Test Scores Up Slightly, But Most Still Fail
The results are in and they show that city students posted modest gains on elementary and middle school statewide tests this year, showing more improvement than students in the state as a whole and in New York State’s other large cities, officials said Monday. That’s the good news. The bad news is that test scores in the city and the state remained far below where they were two years ago, when lowered cut score levels made it seem that an education miracle might be at work.
At one local school, Intermediate School 53 in Far Rockaway, for example, the school went from an A grade with the great majority of students achieving at a proficient level, to a C grade, with fewer than 30 percent of its students testing on a proficient level.
Grades for individual schools had not been posted by mid-week but The Wave will publish them as soon as they become available.
State officials toughened scoring last year after determining that the tests had become too easy to pass.
This year, 57 percent of students in third through eighth grade in the city passed the statewide math tests, compared with 54 percent in 2010. Less than half of the city’s third- through eighth-grade students achieved proficiency in English — 44 percent this year, compared with 42 percent last year.
Statewide, English scores remained flat at 53 percent. There were small gains in math, with 63 percent of students passing, up from 61 percent last year.
In 2009, however, with lowered cut scores on both tests, 82 percent of New York City students were proficient in math and 69 percent in English. Statewide, 86 percent passed math, 77 percent English.
The cut score, officials say, is the number of right answers necessary to reach a given educational level, in this case, Level 3.
At one time, prior to 2009, records show, the cut score on the eighth grade English Language Arts exam, for example, went from more than 40 right answers necessary to reach Level 3 to 21 right answers necessary to reach that level.
Dropping the cut score made it more likely for students to achieve that proficient level, education officials say, providing a false sense that achievement was really going through the roof.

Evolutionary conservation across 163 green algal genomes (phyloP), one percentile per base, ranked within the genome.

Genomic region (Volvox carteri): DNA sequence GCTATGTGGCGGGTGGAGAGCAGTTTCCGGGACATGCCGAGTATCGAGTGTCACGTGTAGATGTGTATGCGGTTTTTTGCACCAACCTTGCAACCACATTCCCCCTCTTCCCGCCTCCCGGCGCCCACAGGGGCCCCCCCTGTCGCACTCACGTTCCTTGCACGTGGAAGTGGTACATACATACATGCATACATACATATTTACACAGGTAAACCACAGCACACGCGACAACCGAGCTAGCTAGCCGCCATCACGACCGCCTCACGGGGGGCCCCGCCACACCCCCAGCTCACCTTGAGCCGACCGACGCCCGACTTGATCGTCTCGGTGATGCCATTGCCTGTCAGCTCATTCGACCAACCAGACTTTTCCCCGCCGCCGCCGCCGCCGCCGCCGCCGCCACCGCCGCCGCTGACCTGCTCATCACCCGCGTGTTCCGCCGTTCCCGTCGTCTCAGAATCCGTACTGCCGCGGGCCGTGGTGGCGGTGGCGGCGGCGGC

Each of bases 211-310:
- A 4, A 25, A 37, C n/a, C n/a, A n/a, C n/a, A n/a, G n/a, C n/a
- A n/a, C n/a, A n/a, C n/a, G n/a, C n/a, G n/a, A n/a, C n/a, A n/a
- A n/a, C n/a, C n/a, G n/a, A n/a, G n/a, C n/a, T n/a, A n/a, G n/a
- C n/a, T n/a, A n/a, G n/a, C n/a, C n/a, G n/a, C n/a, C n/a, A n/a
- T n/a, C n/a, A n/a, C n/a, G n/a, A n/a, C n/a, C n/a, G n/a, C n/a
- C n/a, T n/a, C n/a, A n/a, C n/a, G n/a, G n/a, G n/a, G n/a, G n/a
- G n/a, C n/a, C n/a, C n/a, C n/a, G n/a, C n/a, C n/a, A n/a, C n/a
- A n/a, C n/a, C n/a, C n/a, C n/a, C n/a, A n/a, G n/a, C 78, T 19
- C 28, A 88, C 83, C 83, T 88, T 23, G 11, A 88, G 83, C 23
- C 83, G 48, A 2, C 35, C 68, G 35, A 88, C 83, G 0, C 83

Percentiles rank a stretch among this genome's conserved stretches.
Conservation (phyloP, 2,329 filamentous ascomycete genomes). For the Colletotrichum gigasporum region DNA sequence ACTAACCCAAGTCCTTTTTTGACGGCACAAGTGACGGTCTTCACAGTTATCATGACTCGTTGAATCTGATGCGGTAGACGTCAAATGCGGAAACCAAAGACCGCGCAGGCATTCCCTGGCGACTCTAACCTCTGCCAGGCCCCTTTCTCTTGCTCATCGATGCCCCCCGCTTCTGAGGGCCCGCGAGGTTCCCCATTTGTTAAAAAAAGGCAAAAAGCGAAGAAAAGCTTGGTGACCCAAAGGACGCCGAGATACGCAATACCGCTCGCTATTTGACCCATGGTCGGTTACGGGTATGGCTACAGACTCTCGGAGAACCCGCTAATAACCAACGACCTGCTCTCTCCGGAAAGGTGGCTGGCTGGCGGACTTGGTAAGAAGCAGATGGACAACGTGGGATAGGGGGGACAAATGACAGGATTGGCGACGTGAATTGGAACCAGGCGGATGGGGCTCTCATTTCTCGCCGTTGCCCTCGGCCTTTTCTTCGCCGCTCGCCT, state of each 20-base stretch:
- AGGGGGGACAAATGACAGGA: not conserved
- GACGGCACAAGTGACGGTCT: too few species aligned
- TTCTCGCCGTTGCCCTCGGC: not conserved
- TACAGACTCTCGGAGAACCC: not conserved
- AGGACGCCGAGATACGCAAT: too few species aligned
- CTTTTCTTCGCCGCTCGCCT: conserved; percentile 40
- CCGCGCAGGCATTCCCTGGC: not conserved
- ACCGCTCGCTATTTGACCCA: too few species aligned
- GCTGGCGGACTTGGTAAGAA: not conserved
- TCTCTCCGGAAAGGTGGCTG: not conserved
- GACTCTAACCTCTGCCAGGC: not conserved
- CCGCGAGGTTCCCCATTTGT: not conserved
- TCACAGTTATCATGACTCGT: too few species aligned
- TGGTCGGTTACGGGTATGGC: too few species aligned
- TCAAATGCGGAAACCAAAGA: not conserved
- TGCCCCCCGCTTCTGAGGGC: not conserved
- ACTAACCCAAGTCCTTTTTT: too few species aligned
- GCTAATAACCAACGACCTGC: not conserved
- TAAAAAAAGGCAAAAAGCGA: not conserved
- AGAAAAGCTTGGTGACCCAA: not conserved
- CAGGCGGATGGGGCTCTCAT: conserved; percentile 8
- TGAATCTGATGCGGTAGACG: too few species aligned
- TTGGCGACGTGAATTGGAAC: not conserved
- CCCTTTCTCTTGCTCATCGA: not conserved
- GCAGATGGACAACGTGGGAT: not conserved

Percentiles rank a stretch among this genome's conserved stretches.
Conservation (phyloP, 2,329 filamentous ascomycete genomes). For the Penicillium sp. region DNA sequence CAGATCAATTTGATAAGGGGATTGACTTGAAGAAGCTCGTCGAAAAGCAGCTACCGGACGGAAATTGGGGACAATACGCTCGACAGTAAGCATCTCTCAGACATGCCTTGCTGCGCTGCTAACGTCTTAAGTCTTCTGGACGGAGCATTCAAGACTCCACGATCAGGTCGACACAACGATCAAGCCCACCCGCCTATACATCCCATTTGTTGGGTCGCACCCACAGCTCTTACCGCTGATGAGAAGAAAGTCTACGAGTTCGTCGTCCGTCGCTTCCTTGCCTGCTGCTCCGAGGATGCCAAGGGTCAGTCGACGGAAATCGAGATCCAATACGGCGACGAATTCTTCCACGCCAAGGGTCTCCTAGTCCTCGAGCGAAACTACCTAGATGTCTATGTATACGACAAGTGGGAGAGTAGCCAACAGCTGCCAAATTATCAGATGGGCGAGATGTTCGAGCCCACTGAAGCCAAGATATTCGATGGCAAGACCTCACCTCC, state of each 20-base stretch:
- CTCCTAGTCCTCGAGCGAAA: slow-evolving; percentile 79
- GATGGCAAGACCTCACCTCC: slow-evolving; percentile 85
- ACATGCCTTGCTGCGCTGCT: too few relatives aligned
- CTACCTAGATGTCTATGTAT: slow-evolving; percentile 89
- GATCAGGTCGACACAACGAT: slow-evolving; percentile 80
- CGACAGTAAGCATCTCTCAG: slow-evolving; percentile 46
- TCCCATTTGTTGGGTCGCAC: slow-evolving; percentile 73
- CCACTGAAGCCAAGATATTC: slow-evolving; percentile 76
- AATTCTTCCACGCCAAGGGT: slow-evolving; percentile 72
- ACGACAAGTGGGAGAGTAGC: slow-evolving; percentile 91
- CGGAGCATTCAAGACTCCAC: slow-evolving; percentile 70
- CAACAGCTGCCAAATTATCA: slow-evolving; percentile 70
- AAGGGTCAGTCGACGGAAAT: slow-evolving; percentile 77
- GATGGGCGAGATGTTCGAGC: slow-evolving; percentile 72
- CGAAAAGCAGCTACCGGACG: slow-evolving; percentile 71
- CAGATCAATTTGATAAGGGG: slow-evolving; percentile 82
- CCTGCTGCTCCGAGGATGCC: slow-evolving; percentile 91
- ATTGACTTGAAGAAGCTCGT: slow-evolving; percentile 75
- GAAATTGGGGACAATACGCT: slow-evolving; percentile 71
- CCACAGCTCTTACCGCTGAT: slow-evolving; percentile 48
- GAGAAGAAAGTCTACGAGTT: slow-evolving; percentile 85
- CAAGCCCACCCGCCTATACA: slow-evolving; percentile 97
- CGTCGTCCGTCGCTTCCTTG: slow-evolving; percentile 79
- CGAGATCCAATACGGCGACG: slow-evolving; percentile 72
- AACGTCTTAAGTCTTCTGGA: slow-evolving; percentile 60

In some areas this year, performance continued to decline. In both the city and the state, far fewer students achieved the highest score in English — a 4. And seventh- and eighth-graders showed small drops in English.
A gap between black and Hispanic students and their white peers remained “persistently intransigent,” said Merryl H. Tisch, chancellor of the Board of Regents. In the city, for example, 34.8 percent of black students were proficient in English, compared with 66 percent of white students, mirroring patterns across the state.
The state’s performance, Dr. Tisch said, “should lead the public to a deep understanding that you can redesign the bureaucracy, you can polish the floors in the classroom, but if you don’t deal with the underlying issues,” like poverty and improving the curriculum and teaching, “things will not change.”
Mayor Michael R. Bloomberg has repeatedly said that the change in the passing rates on the tests is a result of a more ambitious state goal and does not represent a decline in student achievement. On Monday, he emphasized that the city’s gains were larger than the state’s at a time when the tests became harder, and said the city’s teachers, students and principals should be proud.
“We still have a long way to go, of course we do,” he said. “But we are certainly going in the right direction.”
Zakiyah Ansari, a parent advocate with the Coalition for Educational Justice, disagreed, saying in an interview that the mayor was missing the bigger picture — that achievement remained unacceptably low among black and Hispanic students. “There is a crisis, and they need to acknowledge this crisis,” she said.
Questions were added to assess whether students were performing above grade level. As a result, only 3.5 percent of students across the state achieveda4inEnglish,downfrom10 percent last year. In the city, even top schools showed erosions in top scorers in English. At Anderson, a school for gifted students on the Upper West Side, 34 percent of students earned a 4, down from 60 percent last year. Citywide, roughly11,000studentsscoreda4in English, down from 30,000 last year.